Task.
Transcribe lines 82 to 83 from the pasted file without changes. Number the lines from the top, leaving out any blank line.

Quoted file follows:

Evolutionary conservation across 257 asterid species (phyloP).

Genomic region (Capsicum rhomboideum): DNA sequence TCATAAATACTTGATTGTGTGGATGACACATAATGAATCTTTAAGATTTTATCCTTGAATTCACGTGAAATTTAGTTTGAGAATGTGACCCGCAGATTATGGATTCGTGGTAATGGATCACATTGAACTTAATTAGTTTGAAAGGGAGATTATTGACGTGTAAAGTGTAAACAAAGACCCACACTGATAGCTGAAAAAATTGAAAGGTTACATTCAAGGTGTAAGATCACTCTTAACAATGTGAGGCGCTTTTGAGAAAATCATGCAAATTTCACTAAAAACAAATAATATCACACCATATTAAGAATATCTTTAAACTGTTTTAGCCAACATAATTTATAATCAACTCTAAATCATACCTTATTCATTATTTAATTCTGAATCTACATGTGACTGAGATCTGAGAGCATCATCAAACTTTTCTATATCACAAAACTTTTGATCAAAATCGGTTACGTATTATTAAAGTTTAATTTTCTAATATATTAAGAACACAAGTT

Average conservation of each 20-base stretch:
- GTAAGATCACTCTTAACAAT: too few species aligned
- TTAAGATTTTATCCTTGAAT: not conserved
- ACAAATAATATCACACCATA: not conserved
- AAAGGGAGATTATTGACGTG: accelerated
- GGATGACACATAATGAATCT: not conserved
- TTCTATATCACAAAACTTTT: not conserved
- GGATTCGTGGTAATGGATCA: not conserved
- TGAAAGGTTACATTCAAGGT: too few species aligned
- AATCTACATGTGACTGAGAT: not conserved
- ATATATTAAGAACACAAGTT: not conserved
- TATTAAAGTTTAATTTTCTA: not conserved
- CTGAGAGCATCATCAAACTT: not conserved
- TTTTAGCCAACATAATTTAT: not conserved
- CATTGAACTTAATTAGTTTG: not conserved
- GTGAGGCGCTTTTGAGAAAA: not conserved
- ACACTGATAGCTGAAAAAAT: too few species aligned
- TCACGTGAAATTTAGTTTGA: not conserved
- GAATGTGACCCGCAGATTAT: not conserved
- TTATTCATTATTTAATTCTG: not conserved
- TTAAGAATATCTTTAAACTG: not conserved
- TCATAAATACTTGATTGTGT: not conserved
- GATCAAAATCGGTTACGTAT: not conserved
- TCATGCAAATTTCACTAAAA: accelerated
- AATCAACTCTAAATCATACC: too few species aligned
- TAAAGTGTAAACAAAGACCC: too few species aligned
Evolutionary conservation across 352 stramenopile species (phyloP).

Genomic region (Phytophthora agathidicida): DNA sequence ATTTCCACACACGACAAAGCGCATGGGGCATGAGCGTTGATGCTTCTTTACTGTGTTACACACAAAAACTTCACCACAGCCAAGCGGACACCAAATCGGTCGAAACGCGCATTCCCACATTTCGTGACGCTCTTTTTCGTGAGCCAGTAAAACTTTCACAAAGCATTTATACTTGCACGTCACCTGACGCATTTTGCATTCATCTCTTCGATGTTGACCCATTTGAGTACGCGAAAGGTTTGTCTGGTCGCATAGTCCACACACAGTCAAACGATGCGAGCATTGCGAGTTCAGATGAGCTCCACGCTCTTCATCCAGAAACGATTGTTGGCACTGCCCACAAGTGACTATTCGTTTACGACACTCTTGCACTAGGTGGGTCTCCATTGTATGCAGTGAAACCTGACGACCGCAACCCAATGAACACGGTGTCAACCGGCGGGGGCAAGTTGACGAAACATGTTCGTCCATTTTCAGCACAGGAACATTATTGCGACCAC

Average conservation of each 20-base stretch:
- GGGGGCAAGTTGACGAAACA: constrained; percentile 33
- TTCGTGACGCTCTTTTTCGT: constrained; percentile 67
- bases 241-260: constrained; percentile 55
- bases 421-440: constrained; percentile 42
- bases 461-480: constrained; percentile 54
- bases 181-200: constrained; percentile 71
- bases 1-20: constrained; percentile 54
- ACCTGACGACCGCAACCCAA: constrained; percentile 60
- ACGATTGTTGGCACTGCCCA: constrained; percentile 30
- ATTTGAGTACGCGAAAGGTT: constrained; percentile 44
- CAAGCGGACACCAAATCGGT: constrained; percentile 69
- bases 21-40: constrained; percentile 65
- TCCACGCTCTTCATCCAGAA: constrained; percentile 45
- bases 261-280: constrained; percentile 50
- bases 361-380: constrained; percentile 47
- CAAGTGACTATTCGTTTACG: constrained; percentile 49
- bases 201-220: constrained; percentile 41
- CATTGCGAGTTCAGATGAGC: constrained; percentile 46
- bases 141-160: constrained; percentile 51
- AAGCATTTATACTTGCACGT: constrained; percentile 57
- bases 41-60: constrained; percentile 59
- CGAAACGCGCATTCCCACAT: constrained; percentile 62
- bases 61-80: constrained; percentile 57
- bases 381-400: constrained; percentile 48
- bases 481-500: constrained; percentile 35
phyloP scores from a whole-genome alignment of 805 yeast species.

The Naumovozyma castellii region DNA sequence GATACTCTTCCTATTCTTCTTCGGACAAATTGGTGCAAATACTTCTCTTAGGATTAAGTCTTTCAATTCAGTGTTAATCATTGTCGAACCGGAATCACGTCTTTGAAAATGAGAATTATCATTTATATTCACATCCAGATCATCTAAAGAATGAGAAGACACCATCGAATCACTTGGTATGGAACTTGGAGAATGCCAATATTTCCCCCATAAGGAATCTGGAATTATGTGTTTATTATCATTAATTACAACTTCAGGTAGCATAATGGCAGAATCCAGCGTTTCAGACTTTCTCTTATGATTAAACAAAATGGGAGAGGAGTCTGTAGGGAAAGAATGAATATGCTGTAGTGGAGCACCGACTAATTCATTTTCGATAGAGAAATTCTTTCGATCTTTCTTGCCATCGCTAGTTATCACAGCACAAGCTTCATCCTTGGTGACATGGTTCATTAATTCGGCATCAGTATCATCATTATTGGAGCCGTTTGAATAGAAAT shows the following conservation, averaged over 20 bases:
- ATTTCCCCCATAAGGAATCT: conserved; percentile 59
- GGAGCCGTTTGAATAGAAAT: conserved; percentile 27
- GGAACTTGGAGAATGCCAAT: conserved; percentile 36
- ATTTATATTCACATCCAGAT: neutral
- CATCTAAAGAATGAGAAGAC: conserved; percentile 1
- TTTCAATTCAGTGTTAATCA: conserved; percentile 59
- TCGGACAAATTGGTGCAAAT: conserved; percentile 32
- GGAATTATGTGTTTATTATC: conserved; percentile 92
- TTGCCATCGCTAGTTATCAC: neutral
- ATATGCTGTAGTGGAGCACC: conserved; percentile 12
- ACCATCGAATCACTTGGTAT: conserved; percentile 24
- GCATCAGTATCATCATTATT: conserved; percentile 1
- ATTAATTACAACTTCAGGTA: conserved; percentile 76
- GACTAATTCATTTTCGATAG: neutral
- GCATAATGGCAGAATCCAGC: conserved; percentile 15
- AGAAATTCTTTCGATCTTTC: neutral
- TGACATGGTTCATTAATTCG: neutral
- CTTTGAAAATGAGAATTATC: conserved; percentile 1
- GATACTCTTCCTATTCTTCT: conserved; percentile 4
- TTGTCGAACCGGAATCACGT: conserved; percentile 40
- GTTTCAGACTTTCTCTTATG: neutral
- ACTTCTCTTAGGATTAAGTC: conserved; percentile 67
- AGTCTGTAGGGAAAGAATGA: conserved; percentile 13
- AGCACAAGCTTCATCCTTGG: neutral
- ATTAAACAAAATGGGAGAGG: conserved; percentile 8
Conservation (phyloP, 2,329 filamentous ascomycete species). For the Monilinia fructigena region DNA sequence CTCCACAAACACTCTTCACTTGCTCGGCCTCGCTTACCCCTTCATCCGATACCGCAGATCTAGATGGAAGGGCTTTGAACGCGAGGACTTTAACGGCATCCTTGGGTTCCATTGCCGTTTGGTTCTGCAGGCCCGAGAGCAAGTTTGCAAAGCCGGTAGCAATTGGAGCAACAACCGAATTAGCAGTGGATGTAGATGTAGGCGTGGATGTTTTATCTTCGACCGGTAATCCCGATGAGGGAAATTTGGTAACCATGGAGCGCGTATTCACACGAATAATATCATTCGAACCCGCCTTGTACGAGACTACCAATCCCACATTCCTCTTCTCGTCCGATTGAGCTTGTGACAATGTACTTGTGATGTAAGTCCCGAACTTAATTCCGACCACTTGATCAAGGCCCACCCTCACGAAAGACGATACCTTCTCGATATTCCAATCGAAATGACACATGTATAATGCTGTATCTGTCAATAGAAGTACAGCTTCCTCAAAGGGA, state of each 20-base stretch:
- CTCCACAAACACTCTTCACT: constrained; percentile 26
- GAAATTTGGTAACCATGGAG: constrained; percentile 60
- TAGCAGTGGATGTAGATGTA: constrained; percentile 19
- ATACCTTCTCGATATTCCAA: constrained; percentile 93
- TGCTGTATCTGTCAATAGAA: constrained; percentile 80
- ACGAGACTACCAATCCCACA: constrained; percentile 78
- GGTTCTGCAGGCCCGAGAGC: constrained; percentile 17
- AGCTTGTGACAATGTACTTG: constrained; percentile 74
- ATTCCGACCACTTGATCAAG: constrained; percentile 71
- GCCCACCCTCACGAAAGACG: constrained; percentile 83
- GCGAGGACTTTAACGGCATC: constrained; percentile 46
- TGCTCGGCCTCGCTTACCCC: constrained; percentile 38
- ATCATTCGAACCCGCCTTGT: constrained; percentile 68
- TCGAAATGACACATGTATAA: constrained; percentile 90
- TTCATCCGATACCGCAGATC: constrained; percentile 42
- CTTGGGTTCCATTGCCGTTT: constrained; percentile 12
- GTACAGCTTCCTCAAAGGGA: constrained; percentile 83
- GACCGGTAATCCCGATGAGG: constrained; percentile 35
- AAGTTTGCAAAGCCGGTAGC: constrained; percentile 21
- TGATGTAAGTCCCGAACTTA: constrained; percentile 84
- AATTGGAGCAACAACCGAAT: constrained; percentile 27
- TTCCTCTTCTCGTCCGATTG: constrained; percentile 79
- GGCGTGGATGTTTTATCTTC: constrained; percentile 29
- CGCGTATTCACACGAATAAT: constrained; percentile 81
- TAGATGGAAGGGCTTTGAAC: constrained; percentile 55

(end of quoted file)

- AGCACAAGCTTCATCCTTGG: neutral
- ATTAAACAAAATGGGAGAGG: conserved; percentile 8